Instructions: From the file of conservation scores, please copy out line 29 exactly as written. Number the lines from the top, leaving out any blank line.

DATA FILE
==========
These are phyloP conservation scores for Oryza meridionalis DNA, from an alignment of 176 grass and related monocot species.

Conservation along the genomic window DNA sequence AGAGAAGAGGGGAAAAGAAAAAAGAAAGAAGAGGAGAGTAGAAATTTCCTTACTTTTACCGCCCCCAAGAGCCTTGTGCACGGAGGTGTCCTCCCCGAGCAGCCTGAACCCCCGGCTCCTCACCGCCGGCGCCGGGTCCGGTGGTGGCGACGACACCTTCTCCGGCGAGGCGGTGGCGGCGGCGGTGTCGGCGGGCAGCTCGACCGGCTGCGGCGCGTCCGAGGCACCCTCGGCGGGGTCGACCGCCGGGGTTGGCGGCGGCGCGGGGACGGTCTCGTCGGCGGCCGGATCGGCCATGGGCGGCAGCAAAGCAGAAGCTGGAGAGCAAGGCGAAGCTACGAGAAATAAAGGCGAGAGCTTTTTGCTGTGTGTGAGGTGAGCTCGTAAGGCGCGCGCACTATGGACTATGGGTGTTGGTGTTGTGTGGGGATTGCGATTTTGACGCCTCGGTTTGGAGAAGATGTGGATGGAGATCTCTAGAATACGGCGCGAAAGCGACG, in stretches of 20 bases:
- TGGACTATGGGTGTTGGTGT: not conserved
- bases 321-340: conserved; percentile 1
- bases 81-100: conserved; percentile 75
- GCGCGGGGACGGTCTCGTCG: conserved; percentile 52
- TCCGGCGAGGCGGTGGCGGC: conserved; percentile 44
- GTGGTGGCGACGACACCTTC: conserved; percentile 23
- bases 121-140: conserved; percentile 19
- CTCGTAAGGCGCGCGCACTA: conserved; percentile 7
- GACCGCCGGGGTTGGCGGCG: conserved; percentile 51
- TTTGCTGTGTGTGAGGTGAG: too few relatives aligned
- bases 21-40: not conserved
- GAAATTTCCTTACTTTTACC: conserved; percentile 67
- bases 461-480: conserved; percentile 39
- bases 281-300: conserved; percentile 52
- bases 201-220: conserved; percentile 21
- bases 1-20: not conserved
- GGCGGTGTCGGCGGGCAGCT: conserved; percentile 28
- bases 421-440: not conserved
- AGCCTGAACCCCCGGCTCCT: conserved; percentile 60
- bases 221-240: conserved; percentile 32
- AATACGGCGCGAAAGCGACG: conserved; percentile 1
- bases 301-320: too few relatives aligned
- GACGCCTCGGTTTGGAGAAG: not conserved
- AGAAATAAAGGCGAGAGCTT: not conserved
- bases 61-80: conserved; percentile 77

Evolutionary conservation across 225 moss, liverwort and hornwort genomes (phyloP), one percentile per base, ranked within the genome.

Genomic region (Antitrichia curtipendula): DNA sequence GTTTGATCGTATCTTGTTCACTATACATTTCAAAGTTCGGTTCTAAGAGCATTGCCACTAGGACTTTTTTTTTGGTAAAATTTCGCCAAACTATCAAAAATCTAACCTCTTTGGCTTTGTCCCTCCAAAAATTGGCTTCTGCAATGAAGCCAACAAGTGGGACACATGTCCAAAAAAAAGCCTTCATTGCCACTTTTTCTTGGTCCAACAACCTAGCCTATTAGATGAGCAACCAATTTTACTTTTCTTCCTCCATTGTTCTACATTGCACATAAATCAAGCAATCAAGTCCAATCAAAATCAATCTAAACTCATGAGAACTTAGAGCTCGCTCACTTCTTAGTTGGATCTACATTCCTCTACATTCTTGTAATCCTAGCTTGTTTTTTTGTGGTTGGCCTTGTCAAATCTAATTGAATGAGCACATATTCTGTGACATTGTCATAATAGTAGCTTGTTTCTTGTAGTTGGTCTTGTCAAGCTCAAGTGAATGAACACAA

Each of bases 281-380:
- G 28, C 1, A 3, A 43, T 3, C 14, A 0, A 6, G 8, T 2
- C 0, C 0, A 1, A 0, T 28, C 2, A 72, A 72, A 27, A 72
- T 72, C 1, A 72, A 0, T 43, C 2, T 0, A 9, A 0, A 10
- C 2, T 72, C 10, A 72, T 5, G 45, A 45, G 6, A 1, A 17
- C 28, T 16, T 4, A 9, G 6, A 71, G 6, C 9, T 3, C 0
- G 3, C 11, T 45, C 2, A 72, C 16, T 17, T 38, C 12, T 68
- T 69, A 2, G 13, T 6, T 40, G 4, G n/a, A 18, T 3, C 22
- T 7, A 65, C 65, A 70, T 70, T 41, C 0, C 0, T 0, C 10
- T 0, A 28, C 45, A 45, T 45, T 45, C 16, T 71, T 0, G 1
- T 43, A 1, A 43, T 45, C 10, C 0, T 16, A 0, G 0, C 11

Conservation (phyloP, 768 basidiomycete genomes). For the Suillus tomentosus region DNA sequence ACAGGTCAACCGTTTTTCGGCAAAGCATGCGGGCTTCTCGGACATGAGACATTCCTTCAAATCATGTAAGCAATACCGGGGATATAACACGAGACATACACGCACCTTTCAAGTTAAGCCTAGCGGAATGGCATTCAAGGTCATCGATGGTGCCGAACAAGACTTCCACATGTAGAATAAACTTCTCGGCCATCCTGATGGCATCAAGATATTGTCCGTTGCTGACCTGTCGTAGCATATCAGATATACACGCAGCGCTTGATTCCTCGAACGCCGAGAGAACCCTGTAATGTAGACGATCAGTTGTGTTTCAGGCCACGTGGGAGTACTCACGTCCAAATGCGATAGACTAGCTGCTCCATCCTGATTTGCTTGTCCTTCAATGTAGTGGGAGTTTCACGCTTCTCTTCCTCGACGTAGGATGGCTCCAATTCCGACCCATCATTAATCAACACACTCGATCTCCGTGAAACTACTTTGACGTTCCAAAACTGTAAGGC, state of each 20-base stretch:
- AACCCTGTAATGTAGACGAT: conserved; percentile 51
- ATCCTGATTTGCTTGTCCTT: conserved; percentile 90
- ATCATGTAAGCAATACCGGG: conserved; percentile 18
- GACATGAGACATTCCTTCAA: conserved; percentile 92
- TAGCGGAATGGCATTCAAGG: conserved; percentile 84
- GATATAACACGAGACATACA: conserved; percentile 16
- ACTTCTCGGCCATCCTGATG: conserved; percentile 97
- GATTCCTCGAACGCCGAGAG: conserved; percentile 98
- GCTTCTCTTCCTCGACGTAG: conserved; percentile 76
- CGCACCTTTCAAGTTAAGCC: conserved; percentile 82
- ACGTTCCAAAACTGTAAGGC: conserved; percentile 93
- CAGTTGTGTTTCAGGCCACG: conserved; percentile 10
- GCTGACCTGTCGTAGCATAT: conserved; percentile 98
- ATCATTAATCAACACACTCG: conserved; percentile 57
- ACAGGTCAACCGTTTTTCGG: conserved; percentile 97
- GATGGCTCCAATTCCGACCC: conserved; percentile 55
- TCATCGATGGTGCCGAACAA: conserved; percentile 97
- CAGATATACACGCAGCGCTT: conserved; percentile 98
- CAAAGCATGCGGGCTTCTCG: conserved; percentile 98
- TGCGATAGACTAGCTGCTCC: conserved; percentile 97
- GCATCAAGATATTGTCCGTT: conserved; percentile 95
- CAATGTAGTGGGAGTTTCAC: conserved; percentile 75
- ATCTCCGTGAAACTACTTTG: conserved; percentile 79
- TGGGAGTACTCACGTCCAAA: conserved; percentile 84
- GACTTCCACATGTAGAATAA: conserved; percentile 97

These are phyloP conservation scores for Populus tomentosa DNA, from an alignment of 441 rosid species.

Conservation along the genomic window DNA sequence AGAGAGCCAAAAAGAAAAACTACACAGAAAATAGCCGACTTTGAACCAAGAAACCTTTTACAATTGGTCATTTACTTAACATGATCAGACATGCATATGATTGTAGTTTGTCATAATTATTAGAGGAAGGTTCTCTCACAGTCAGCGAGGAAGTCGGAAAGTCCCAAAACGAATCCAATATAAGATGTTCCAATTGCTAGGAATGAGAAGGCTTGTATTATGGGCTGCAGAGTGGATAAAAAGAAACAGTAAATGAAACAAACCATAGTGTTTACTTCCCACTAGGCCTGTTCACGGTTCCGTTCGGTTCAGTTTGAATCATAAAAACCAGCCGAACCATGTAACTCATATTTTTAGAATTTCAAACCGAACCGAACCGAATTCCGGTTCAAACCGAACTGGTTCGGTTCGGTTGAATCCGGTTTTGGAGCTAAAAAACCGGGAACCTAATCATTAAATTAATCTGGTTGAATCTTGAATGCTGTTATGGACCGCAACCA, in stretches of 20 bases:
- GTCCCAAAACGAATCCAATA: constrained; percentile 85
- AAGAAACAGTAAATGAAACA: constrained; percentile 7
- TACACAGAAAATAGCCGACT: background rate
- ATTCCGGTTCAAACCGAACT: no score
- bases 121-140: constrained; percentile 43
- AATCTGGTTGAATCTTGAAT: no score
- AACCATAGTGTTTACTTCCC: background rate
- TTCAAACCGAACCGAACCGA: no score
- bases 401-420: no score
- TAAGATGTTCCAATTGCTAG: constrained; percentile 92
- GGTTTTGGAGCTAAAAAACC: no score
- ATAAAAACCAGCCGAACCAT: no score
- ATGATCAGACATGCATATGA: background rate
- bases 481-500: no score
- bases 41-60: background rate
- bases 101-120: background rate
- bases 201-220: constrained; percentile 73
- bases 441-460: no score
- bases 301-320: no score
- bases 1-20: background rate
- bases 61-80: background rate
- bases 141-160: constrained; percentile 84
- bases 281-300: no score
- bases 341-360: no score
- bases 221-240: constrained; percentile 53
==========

Genomic region (Antitrichia curtipendula): DNA sequence GTTTGATCGTATCTTGTTCACTATACATTTCAAAGTTCGGTTCTAAGAGCATTGCCACTAGGACTTTTTTTTTGGTAAAATTTCGCCAAACTATCAAAAATCTAACCTCTTTGGCTTTGTCCCTCCAAAAATTGGCTTCTGCAATGAAGCCAACAAGTGGGACACATGTCCAAAAAAAAGCCTTCATTGCCACTTTTTCTTGGTCCAACAACCTAGCCTATTAGATGAGCAACCAATTTTACTTTTCTTCCTCCATTGTTCTACATTGCACATAAATCAAGCAATCAAGTCCAATCAAAATCAATCTAAACTCATGAGAACTTAGAGCTCGCTCACTTCTTAGTTGGATCTACATTCCTCTACATTCTTGTAATCCTAGCTTGTTTTTTTGTGGTTGGCCTTGTCAAATCTAATTGAATGAGCACATATTCTGTGACATTGTCATAATAGTAGCTTGTTTCTTGTAGTTGGTCTTGTCAAGCTCAAGTGAATGAACACAA